The main extra would have to be the rather excellent Audio Commentary from Writer/Director Joss Whedon. His enthusiasm, and ever so slight self doubting over the entire project, is clearly evident and it's a great listen. One bonus with being the writer and director is that he can touch on every part of the film from the characters right down to the special effects in the film. Even though it contains the usual back slapping moments, the fact that the cast members are an even more important part of Serenity than other films makes it justified. All in all, it's a great listen and quite possibly it's something that fans of the film may want to listen to again and again.
Possibly worthwhile a viewing before starting to watch the film, the four minute Joss Whedon Introduction is the same introduction which accompanied the special preview screens of the film. As usual, Joss is his jovial self and there's plenty of tongue-in-cheek references about the lack of viewers for his television series Firefly - although he does fail to mention the rather handsome fan base for the series thanks to the DVD release. Also included are fifteen minutes worth of Deleted Scenes (essentially scene extensions) with an optional audio commentary. To be honest, given Whedon's love for the project it would have be a real major omission if no commentary had be available. However, with all the scenes essentially removed for pacing purposes will there be a director's cut available in the future?
In the interesting, but rather short, four minute Future History - The Story Of Earth That Was featurette, Joss talks about how he came up with the idea of the original idea behind the Firefly story. Continuing with a similar theme, the ten minute Re-Lighting The Firefly featurette traces the story of how the cancelled television show gained such a cult following that it was given new hope by becoming a major film. Both the cast, and especially Joss, seem to be genuinely overwhelmed by the support and the size of the fan base and Joss is more than happy to recall the amazing reception he received at a convention. The six minute What's In A Firefly? featurette looks at the special effects used in the film. Naturally, CGI and a copious amount of green screen plays a major part in the film, but there's also some good old fashioned effects to get results they wanted.
The rather amusing twenty minute, and exclusive to the region two edition, A Filmmakers Journey featurette spends most of its time behind-the-scenes and on the set with plenty of comments from the cast and crew. Nathan Fillion reveals himself to be the main on set fun maker whilst the highlight of the featurette is a look at Summer Glau's training for the various fight scenes. Fortunately, her past dancing skills came in extremely useful and the fight choreographer spends most of his time being amazed at just how quickly and seamlessly Summer manages to perform the various actions. Even the crew are on hand to provide a bit of light relief as judges with score cards. Finally, the six minutes worth of Outtakes are the usual collection of people fluffing their lines or basically just messing about (or rather Fillion messing about!). I can go either way with outtakes and they can be something to love or hate, however, in this case you'll love them as it's quite clear that the cast (and director) enjoyed themselves making this film. What a great way to make a living!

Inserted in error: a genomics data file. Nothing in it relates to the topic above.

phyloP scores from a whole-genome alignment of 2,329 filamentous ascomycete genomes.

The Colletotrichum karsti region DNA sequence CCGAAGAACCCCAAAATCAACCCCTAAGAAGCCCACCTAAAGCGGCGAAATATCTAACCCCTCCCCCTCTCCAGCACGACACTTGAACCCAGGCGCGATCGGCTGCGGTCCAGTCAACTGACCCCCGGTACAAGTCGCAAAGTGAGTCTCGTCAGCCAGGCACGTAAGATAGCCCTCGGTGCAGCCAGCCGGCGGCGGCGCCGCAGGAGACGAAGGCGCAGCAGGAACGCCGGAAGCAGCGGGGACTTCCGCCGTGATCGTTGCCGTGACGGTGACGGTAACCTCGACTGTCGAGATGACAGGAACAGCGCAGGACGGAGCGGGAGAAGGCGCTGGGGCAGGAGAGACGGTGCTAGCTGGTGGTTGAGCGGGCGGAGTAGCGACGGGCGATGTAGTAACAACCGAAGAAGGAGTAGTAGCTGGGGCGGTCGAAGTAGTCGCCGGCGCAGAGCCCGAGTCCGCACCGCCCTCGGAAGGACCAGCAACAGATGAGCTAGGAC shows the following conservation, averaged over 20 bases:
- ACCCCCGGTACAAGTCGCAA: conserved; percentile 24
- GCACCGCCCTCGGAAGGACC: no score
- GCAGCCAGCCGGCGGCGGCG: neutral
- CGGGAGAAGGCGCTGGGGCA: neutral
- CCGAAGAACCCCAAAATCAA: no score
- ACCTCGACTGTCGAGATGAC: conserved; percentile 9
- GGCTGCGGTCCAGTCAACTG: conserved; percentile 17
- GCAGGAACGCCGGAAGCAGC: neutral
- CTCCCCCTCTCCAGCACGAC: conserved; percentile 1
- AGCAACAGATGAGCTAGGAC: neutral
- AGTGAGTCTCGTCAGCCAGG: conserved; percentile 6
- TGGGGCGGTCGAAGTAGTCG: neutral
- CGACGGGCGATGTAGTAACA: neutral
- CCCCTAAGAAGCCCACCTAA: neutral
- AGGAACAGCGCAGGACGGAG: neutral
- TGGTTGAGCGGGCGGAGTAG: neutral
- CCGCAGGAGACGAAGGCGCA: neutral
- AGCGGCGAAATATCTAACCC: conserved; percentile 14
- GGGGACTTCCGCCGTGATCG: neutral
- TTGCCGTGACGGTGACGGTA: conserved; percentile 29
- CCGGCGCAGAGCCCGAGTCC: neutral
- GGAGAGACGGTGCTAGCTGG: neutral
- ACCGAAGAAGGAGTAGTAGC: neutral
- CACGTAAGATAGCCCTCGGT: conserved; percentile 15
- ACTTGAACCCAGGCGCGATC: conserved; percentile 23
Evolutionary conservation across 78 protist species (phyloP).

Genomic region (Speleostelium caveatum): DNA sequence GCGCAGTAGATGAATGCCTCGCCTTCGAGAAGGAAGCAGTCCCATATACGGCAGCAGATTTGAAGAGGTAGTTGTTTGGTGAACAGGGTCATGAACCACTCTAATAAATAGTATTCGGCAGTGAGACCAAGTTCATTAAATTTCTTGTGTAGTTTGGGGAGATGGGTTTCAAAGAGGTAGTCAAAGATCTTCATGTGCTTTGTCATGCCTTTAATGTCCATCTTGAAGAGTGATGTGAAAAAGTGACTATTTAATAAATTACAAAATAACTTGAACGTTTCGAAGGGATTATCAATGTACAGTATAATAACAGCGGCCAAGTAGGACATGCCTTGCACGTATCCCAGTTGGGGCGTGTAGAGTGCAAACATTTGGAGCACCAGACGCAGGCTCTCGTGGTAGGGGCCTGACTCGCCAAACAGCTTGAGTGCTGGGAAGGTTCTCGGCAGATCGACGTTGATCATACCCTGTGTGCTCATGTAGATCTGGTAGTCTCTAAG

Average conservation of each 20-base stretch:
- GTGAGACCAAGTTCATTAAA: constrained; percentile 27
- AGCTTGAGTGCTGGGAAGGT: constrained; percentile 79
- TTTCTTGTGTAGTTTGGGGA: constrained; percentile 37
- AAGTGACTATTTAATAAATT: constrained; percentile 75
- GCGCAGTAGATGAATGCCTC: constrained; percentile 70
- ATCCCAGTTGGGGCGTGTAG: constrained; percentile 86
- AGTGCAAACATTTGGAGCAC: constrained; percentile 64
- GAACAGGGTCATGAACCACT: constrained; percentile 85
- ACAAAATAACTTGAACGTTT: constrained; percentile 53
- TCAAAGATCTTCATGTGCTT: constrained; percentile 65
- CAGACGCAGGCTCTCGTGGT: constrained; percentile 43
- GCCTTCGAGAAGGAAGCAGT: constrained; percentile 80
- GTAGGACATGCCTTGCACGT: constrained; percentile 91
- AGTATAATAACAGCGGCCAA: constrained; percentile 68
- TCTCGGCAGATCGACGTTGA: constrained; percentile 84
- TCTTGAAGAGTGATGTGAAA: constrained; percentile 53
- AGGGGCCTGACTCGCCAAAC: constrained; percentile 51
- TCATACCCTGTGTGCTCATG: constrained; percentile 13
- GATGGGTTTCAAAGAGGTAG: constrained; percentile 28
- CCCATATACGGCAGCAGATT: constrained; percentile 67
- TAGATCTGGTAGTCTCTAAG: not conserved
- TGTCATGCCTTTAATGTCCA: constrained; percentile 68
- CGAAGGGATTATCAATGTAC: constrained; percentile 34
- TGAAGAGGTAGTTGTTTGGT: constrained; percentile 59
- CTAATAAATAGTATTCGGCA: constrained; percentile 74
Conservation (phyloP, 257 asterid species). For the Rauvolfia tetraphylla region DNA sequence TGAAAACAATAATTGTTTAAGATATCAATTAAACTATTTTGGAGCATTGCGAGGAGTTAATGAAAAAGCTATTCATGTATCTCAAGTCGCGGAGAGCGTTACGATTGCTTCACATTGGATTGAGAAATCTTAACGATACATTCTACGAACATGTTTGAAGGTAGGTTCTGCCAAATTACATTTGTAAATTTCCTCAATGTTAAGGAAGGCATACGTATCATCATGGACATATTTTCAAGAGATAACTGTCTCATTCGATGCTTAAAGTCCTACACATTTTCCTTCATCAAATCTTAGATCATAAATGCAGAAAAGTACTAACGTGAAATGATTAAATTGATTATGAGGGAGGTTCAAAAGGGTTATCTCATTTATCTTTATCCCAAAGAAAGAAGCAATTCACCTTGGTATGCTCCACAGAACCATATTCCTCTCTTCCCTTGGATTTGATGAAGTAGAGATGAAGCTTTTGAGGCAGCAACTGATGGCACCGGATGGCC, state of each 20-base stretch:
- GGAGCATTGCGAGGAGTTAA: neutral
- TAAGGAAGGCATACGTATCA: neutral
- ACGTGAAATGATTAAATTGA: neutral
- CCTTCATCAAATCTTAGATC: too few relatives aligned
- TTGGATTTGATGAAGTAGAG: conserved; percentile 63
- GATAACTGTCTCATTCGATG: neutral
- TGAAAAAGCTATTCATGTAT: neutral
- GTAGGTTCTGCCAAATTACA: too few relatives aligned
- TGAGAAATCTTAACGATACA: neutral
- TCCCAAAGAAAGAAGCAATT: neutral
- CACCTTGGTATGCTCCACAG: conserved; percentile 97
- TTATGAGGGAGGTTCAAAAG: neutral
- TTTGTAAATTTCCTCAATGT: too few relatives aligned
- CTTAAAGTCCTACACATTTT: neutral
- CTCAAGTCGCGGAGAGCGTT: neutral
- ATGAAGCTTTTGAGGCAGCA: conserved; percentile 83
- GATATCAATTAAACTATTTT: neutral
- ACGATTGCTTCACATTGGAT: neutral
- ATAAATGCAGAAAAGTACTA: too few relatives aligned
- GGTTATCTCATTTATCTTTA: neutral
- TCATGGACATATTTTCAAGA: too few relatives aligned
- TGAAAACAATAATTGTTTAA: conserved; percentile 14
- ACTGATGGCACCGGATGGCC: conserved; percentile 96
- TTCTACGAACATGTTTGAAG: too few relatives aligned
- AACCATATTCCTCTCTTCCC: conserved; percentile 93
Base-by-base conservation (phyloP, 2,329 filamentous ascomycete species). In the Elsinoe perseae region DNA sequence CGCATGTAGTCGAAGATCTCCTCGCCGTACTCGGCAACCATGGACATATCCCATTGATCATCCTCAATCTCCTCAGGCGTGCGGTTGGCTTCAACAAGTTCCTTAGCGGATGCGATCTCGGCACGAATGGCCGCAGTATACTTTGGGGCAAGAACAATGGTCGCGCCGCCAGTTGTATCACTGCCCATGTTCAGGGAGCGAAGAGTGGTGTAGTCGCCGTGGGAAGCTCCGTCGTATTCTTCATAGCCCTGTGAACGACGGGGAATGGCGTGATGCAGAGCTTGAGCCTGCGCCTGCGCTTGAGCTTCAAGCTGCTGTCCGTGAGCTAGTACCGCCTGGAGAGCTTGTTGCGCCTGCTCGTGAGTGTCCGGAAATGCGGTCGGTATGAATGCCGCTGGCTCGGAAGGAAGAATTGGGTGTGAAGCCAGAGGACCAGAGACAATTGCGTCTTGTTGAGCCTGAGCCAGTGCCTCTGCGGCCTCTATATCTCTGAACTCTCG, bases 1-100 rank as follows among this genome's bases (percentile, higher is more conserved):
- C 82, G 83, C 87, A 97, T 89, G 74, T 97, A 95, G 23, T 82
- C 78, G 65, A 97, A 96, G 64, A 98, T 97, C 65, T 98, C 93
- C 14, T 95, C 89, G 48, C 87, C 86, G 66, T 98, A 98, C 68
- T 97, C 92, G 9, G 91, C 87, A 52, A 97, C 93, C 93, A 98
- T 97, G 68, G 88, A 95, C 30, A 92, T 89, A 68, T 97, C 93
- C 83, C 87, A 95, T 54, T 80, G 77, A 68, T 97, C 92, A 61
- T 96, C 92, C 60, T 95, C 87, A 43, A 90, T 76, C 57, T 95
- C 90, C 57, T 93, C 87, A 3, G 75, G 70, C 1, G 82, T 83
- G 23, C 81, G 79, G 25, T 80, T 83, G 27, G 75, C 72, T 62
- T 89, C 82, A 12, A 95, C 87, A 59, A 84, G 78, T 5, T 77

Much to the distain of the fans, Joss Whedon's television series Firefly was cancelled by the television executives at Twentieth Century Fox with more than half of the series yet to be broadcast. However, the series found its salvation on the shiny format that is DVD but, unlike the equally incensed fans of the cancelled Family Guy, there was to be no reprieve. But all hope was not lost as an estimated $40 million dollars was found for a big screen outing. With the current crew of Star Trek now safely back in space dock it would seem that someone is hedging a few bets on there being a few more Serenity expeditions to the cinema.
Serenity is a rather unusual type of film. Not only is it an acclaimed series (take that hard on the nose Fox executives!) that passes with ease to the big screen, but it can do so without people having to know about the television series. Sure, it helps, but like the Star Trek theatrical releases you could easily manage without. And with that big screen outing, and a cast only use to a television series or various bit part film rolls, they may as well go out with all guns blazing and over act themselves silly in the hope of making an impression. The result is something completely outrageous with plenty of laugh out loud one liners and something rather lacking these days - an all important plot. It's also the film that the newer Star Wars films really should have been.
There will be the usual collection of people who'll hate this film and the genre in general, but this DVD is sure to find a place great deal many homes. In fact, I'm sure the DVD sales will manage to exceed the rather modest worldwide theatrical takings - it's future really depends on it too! And with the story still left well open, it will hopefully encourage another film and perhaps even the resurrection of the television series. And when viewers of the BBC's film programme Film 2005 voted it their favourite film of the year (although - even as a big fan - I probably wouldn't have gone as far as that), you know you can't be going too far wrong. Highly recommended.
- Feature Commentary - Writer/Director Joss Whedon shares all there is to know about the making of this sci-fi action adventure movie
- Joss Whedon Introduction - Joss' original introduction to screening audiences
- Deleted Scenes With Commentary By Director Joss Whedon
- Extended Lilac Entrance
- Extended Kaylee & Jayne
- Inara and Sheydra
- Operative Tracks Mal
- Extended River and Simon/Haven opening
- Escape from companion training house
- Mal & Inara shuttle chase
- Mal & Inara quiet moment
- Extended Mal operative coda
- Future History - The Story Of Earth That Was : Instant history lesson of the "last" 500 years
- What's In A Firefly - See how Zoic visual effects studios helped bring Joss' unique vision to the big screen
- Re-Lighting The Firefly - This featurette traces the story of how a cancelled television show gained a cult following to become a major film
- A Filmmakers Journey - Journey with Joss from Script to screen